“We also have a children’s library and we have story time,” Fields said. The library also has a book club and a music club; the two clubs meet once a month.

Libraries are like community centers, said deputy director Chris Wilkes of the Tazewell County Public Library, which has branches in Tazewell, Va., as well as Bluefield, Va. and Richlands, Va.

“We welcome many different age groups from all walks of life. We have upper-class patrons and lower-class patrons and we welcome them as equals, and that’s how we like to see the library,” Wilkes said. “It’s just a common space for the public, so you can have different people from different groups and demographics in one place.”

The Tazewell County Public Library also runs many outreach programs, he added.

“I will soon be doing programs with the historical society. Our children’s librarian, she goes and works with nursery schools, works with Main Street School in Tazewell which is a private Christian school,” Wilkes said. “We also work a lot directly with high schools. In the area, we have a program where we automatically give out free digital library cards to all students in Tazewell County so they can check out e-books or check out some of our databases; Plus, beyond the books, we have historical resources you probably couldn’t find in other areas. Our Virginia Room has stuff not only about Tazewell, but about Southwest Virginia, about Southern West Virginia.

The library is working to make more local materials available online.

“Right now I have about 100 yearbooks that I’m about to send to the Library of Virginia to digitize for the public,” Wilkes said. “You can be anywhere in the country, but if you want to see your 1973 yearbook, you can download it online; and I’m scanning newspapers here that are from Tazewell county like Clinch Valley News. We digitize them through the Library of Virginia.

Public libraries are important in rural communities like Grundy, Va., said Brian F. Shortridge, director of the Buchanan County Public Library.

“We’re a lot like the town square,” he said. “People can come here regardless of race or age. We are the great democratization of this world. We are no longer just a book depository. We are truly the meeting place where ideas are shared. I think that’s one of the things we can thrive on. Hopefully we will overcome this pandemic and get back to work. »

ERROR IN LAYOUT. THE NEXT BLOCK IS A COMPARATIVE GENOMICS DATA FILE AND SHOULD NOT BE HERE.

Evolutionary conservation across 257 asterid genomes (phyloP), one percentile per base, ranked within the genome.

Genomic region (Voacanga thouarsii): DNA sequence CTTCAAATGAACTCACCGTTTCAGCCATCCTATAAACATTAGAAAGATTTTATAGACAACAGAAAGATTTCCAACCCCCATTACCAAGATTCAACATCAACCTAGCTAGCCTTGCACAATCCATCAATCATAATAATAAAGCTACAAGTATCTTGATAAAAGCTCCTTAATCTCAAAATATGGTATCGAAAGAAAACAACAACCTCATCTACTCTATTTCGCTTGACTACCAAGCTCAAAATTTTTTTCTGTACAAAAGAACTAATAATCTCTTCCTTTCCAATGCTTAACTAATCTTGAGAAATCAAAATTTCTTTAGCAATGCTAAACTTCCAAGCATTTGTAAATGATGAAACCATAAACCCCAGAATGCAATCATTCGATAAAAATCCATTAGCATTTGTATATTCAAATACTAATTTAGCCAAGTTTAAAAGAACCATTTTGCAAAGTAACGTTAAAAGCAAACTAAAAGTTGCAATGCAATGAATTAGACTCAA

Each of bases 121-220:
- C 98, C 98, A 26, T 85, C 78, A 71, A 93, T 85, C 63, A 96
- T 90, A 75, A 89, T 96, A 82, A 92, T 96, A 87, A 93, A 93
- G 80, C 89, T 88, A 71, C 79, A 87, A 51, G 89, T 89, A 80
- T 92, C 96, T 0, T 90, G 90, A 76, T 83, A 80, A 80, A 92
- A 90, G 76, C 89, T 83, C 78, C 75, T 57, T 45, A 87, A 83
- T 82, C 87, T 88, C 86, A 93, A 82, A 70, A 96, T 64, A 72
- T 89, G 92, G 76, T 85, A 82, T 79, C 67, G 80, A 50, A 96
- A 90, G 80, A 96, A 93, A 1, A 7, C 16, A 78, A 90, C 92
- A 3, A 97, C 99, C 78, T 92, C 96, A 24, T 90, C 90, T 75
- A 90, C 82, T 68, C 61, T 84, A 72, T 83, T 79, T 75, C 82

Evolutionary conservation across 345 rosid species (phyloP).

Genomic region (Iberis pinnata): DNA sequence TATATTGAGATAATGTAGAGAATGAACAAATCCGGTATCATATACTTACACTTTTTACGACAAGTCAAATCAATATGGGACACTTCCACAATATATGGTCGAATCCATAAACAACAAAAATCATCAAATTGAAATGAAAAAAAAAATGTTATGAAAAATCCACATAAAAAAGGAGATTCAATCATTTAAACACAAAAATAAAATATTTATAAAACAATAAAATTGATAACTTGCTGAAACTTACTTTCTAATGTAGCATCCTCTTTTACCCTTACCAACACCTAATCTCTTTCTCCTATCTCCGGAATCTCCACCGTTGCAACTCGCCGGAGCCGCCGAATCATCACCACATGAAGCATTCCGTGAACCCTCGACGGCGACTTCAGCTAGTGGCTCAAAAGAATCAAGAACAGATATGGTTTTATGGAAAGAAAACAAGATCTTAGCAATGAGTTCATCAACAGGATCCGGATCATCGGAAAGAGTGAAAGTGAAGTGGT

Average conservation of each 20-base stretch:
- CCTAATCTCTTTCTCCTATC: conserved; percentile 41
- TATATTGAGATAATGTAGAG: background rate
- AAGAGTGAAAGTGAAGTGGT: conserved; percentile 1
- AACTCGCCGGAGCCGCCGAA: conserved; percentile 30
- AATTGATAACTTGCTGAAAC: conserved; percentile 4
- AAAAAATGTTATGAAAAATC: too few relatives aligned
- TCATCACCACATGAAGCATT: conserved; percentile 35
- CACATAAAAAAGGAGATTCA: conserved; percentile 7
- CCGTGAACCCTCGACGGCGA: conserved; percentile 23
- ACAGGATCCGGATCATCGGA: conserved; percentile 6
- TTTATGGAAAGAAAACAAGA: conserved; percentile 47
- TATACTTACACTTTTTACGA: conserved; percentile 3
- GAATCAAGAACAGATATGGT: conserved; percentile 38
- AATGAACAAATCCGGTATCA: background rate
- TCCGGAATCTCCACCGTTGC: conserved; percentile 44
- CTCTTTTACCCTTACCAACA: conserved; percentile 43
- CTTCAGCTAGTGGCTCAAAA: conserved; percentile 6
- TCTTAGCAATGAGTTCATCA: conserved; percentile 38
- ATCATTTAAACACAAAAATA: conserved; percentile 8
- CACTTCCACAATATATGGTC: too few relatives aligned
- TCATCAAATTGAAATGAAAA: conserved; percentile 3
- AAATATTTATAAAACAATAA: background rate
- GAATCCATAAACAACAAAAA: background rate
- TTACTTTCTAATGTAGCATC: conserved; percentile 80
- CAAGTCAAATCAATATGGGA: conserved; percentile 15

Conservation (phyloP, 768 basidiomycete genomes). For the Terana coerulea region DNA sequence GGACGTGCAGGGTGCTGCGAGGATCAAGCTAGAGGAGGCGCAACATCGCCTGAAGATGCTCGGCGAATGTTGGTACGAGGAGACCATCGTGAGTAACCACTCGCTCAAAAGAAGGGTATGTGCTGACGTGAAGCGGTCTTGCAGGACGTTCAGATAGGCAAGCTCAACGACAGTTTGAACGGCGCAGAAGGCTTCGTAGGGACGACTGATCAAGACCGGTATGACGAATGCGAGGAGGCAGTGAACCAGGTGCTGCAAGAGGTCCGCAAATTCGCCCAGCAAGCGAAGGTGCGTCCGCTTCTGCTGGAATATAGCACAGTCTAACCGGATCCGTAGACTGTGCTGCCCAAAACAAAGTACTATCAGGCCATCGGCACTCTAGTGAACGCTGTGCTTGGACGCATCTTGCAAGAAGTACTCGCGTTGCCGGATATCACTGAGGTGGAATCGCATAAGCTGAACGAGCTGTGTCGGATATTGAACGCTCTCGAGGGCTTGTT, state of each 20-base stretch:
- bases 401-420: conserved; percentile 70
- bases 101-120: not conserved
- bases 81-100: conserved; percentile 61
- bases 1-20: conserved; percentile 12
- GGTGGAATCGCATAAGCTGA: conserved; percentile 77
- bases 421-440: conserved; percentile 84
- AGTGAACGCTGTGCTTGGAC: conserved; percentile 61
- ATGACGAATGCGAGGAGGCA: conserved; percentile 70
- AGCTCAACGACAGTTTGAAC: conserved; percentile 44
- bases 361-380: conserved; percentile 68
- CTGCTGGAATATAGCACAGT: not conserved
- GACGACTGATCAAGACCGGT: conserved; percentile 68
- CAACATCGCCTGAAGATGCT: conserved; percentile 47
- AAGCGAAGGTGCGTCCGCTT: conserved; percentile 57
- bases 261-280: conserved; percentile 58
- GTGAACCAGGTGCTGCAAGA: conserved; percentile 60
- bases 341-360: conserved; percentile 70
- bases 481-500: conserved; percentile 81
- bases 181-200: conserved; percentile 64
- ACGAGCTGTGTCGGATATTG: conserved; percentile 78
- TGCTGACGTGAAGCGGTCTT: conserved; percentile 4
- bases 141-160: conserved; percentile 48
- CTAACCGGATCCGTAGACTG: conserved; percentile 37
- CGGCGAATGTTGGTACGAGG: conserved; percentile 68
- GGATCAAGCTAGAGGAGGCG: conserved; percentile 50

Like other libraries, the Buchanan County Public Library offers special programs for the public. In an upcoming example, Francis Gary Powers Jr., son of U-2 spy plane pilot Francis Gary Powers, will be at the library Feb. 28 at 6 p.m. He will talk about his father’s experiences before and after being shot down in the Soviet Union.

In another show, Burt Foster, winner of the second season of the History Channel’s Forged In Fire, will be at the library on March 3. The show will begin at 6 p.m. .

“It will describe the process and tools needed to make a knife,” Shortridge said. “He will guide the audience step by step through the forging process. He will present examples of his work and answer questions from the public.

The library is working to serve as many people as possible, he said.

“We try to offer a wide variety of programs for people who have a lot of different interests,” Shortridge said. “We try to serve the general public. We are a public library and we try to take this responsibility seriously.

— Contact Greg Jordan at [email protected]

Comments are closed.